Amazon has very strict policies to protect the integrity of reviews. Amazon claims to analyze more than 10 million reviews per week and to ban, suspend or take legal action against anyone who violates their policies.
In my case, after I reported the seller, Amazon stopped sending me emails offering to remove negative reviews. I assume that Amazon took action, even though the product is still available on Amazon from the same seller.
- Is Amazon doing enough?
- Do they protect the buyers on whom they rely?
These services are easily found online, so it is not a secretive underground service. Many of us may have read reviews about Amazon products that were clearly not for the same product, or that don’t seem real enough to be aware that Amazon’s policies do not prevent this from happening. The problem isn’t limited to Amazon. It is one of the largest marketplaces in the world and deserves attention.
How to spot fake product reviews online
How can customers trust the reviews they read on sites like Amazon, eBay, and Walmart? It is well-known that reviews can make a big difference in a customer’s purchasing decision. If a merchant manipulates the system to generate a lot of suspicious reviews, the customer loses.
Learning how to recognize fake reviews is key to weeding out suspicious reviews. These are red flags:
- Product with a lot recent positive reviews
- Many people leave reviews and attach photos to products. How many of them do this?
- Extensive reviews of products that don’t really need or deserve such detailed reviews
- Reviewers who claim that they were given the product for free
- Review merging refers to reviews that clearly support a related product but are not for it.
Fakespot and ReviewMeta are two other options for detecting fake product reviews. These tools use multiple algorithms to analyze product reviews and are very effective and useful. Both provide users with an overall score that assesses the reliability and accuracy of product reviews. They also give more detail about the patterns they have discovered.
You can also get an adjusted rating for reviews, which usually removes approximately 1 star from your rating. These tools can detect patterns in reviews and remove 1 star from the rating without the user needing to search through thousands of reviews online.
These tools include a plugin that allows you to overlay the Amazon product listing’s review score and display pages. This can be very useful. These tools are not foolproof but the insights and score they provide should be considered when making a purchase.
- Fakespot Chrome plugin changes Amazon’s review score from 4.5 – 3.5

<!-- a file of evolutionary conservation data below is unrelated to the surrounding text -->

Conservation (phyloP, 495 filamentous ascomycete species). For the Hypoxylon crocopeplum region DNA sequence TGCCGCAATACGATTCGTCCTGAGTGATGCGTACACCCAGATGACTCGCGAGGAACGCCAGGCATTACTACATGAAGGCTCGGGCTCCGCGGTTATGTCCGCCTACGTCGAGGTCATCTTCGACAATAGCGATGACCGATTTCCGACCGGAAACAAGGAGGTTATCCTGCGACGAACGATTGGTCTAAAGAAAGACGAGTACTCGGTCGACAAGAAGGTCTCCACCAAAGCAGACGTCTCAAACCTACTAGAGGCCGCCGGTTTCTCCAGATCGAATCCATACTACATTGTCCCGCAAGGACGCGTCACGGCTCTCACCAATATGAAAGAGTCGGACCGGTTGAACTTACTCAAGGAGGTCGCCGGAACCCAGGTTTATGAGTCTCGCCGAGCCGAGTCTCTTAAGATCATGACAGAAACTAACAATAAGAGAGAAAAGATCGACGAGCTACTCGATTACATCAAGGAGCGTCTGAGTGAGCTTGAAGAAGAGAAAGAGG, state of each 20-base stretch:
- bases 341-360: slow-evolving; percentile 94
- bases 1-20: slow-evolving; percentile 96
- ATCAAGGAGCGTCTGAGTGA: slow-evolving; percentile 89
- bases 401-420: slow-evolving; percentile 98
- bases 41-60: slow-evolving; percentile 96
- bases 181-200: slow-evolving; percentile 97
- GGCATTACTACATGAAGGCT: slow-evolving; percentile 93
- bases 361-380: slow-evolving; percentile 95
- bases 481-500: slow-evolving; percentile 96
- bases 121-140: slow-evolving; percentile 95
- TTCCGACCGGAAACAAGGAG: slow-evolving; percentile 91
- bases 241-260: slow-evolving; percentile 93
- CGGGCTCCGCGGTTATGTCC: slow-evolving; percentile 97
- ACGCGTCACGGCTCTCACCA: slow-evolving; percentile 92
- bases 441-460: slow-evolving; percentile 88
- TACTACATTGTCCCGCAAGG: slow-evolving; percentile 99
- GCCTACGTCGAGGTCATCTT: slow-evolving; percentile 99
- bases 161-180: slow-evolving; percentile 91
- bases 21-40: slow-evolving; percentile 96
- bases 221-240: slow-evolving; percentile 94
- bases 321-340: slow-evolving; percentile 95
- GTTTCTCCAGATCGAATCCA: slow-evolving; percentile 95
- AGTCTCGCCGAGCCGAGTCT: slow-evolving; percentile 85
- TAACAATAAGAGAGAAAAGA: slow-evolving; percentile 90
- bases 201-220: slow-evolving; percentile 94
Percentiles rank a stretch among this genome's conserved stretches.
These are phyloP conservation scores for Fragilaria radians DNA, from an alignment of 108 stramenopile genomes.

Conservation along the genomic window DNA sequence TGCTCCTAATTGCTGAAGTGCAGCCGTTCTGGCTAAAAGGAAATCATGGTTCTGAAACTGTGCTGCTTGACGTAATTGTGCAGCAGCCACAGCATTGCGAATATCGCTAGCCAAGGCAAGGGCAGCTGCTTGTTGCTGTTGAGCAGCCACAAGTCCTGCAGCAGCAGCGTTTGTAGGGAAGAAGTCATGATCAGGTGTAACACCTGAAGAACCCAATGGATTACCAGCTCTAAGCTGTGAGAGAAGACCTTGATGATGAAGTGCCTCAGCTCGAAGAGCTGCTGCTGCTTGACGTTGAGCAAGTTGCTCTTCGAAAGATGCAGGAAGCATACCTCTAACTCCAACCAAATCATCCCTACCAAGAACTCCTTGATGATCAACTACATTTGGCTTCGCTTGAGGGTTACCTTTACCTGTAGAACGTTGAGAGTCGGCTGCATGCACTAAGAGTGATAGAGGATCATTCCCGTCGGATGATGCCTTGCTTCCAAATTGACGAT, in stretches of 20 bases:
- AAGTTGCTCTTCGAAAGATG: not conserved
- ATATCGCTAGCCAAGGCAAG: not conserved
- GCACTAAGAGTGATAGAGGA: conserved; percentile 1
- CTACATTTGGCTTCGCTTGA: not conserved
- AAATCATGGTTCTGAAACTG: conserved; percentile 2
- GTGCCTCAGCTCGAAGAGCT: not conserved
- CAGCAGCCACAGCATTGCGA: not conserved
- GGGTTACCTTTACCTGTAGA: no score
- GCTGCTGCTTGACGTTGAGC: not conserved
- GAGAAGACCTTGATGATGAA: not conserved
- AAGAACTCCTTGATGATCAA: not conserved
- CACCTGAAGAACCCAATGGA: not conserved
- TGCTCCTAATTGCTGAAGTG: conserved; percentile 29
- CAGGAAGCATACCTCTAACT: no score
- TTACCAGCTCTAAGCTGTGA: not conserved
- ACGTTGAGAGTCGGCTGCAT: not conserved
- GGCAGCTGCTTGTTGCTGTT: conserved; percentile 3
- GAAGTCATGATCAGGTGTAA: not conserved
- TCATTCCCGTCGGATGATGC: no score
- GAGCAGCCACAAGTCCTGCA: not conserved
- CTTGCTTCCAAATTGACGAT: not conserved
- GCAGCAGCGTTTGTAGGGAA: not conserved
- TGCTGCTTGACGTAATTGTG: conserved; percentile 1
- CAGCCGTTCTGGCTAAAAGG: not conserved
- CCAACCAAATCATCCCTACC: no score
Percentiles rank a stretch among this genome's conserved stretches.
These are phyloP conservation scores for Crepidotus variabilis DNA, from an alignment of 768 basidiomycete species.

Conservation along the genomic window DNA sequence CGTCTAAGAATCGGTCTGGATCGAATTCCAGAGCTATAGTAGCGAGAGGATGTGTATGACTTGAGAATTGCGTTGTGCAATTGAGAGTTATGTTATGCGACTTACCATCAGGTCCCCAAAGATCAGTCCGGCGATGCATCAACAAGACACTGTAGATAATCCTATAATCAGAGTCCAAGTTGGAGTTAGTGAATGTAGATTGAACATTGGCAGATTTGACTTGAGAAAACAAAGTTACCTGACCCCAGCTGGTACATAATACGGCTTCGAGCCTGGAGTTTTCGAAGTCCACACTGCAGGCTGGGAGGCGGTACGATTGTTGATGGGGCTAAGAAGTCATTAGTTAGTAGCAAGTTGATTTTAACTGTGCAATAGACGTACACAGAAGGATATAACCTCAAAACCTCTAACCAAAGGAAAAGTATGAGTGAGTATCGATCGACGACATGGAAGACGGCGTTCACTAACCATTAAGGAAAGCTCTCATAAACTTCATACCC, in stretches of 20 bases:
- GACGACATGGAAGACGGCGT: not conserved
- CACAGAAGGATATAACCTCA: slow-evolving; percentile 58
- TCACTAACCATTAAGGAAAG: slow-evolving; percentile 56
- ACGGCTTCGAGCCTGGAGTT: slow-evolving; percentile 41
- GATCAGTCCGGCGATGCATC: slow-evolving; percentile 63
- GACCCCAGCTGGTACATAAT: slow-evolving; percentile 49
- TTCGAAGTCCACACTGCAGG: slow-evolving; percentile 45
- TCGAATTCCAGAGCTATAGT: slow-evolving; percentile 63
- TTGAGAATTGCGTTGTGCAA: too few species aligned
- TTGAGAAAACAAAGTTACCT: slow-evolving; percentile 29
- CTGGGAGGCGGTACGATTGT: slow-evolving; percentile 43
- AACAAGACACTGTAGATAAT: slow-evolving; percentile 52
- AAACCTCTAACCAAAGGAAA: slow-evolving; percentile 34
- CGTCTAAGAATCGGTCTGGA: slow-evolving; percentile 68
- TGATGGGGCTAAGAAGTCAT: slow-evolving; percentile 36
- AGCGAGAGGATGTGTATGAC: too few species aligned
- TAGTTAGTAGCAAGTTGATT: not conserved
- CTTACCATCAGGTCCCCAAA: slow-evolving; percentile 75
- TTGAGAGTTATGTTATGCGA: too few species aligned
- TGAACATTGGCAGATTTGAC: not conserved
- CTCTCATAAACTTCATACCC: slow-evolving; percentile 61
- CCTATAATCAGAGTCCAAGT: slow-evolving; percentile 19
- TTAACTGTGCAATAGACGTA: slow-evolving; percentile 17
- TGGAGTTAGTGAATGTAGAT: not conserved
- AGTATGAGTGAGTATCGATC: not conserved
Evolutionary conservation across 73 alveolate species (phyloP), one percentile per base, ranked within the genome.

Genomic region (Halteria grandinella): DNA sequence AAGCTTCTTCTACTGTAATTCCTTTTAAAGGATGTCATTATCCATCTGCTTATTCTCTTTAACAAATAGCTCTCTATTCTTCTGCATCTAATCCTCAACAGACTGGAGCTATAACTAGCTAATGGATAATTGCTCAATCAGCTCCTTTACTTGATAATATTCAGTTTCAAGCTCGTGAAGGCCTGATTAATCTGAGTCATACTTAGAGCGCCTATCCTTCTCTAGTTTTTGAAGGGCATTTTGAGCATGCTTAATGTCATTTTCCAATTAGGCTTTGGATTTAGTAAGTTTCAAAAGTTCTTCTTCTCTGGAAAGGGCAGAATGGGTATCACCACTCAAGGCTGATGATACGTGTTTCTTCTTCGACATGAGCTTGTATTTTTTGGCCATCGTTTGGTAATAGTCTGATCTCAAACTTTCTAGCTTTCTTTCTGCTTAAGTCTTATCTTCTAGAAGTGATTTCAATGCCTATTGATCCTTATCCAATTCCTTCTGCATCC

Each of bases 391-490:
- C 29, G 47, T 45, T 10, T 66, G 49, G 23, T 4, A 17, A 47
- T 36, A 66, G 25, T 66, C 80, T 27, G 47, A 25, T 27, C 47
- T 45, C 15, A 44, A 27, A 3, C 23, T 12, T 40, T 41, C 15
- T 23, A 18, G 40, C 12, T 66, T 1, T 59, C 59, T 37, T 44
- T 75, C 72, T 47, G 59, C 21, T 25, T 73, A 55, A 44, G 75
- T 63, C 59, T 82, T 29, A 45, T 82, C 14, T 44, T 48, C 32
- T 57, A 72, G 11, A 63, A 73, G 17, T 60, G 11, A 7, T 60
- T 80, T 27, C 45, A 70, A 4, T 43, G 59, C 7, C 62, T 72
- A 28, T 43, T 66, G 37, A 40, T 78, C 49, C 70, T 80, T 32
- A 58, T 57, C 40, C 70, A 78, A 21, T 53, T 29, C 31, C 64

- Fakespot provides detailed analysis for Amazon product reviews.
- These tools are a sign that sellers are having a problem with online product reviews.
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Reviewers can help retailers understand what improvements could be made to their product offerings, whether it’s the selection of products or the way they are described. Review/feedback helps to build an online resource about the retailer’s product offering and customer experience that consumers can easily digest. This could help them make a purchase decision.
Future of reviews
- Customers will stop using reviews as part of their purchasing decisions because they are not trusted. The answer is clear and simple: No.
- Although this is unlikely to cause a major shift, it will slow down the effect of reviews on conversion rates and their value.
- Customer experience is so important because trust is so crucial. It takes a long time to gain and a short time to lose.
- Contrarily, the lower value of gaming systems means that sellers are less likely to pay for fake positive reviews. This could make them more trustworthy, but it would be difficult to predict.
The solution is to make marketplace platforms do more to stop this from happening. My experience with my online review wasn’t unique. We know there is a problem below because companies such as ReviewMeta, Fakespot, and AMZTigers exist and advertise their services openly.
Trust in marketplace reviews will decrease, which will impact consumer trust in the marketplace. Trust is the most important factor in any brand or product’s success. If Amazon reviews aren’t trusted, it makes me less likely to purchase from them.
Marketplaces need to spend more resources to prevent the gaming of their review programs and make the penalties for violating the terms more severe. My case was one in which the seller had clearly and brazenly violated the terms but continued to sell the same product on the marketplace.